• Repeat the response. If the coach says "I do so pay attention to her," the response would be "I understand that you feel you are paying attention (repeat the coach's statement) but I'm wondering why she feels this is not true." ("I" statement about how it affects you or the skater)
  • Don't have an outcome in mind. If you make up your mind about a single acceptable solution before you start the conversation, you will not be able to hear reasonable compromises.
  • Don't use threats. Don't tell a coach, monitor, or anyone else that if you don't get the resolution you want, you will escalate, or quit, or change coaches. The immediate response to this will be, either "Go ahead. Make my day," or "okay, buh bye!" If you do this repeatedly, you will lose all credibility.
Avoid blame
Controversies are no one's fault. They are simply ordinary situations that slipped under the radar and got out of hand. Go back to the origin of the problem, find out how the problem affects the skating goal and the best interests of the skater, and agree going in that you want, not vindication, but resolution.

Here's a great graphic from the Professional Skaters Association ethics guidelines.


  1. Great post, Xan!

    I have three rules when I'm discussing a tough subject with an adult:

    1. Give all parties the benefit of the doubt. Assume everyone is doing her best.
    2. I'll believe half of what my kid says about you, if you believe half of what she says about me.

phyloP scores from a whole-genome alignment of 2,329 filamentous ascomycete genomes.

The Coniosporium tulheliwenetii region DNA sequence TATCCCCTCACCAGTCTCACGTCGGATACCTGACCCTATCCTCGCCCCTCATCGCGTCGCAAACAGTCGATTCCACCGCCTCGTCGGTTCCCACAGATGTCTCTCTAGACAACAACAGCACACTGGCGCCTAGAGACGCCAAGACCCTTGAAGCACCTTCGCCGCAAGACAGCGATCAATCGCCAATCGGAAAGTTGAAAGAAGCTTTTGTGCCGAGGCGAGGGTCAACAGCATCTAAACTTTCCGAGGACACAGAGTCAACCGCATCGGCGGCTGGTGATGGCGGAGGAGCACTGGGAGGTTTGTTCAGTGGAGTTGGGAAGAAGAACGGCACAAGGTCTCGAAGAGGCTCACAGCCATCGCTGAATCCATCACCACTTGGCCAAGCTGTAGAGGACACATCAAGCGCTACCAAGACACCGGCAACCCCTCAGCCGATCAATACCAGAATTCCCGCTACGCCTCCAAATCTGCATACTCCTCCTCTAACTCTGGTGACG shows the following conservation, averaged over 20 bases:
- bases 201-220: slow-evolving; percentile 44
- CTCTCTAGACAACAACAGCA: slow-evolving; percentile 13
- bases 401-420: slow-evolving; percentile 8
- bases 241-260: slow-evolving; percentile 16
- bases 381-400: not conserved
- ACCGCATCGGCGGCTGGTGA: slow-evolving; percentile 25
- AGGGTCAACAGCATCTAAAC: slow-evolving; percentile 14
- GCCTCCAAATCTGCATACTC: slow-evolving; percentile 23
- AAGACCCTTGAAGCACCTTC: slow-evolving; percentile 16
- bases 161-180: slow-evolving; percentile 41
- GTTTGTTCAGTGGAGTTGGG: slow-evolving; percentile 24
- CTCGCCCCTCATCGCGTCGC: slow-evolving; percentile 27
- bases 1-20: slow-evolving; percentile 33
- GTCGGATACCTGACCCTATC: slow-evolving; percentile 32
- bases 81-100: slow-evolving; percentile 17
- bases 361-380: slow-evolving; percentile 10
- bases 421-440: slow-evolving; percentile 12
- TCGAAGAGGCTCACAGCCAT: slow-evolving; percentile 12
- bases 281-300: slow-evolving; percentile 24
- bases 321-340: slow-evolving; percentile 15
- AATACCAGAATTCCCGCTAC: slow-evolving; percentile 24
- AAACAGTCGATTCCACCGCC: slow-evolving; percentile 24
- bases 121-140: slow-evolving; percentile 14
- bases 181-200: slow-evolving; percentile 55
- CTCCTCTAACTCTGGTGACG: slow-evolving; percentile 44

3. What's best for the child? (I don't care if it's inconvenient, etc. It isn't about me; it isn't about the adult. It's about the kid.)

    Great post, Xan!

    Ice Mom

  2. Another excellent post! So glad there are coaches like you out there!

    My 2 cents: what you say is so true! I can't emphasize how small the skating community is! Talking only to the involved parties is a must!

    I'd also like to add not to be intimidated by your child's coach. Respect, yes, but not unchecked adoration. USFS has pointed out in their literature for parents that the skater has a team, and that consists of the skater at the center, the coach and parent as well as other support people around them. Parents and coaches are partners. You gotta be heard, but you also gotta know in what subject you have the expertise to be heard, parenting: namely your child, their learning styles, their emotional life, life outside skating etc.

  3. The other very salient point that USFS makes in both its parent and coach's guidelines is that the outcome should be in the best interest of the skater as a whole person, and not just for their career, the parent's ambitions or the coach's credentials.

  4. What a great topic. Talking to a coach about what is best for the WHOLE child and not just the skating child can be tricky. In my view this involves not only other activities, but, the emotional state of the skater that is often only evident in the privacy and emotional safety of home.

    Skating coaches, like everyone else in life, look at things based on their own experiences and points of view. But, because you often (usually) don't know your skater's coach outside the rink it seems that it is easy to step on toes.

    I sure appreciate these words of wisdom.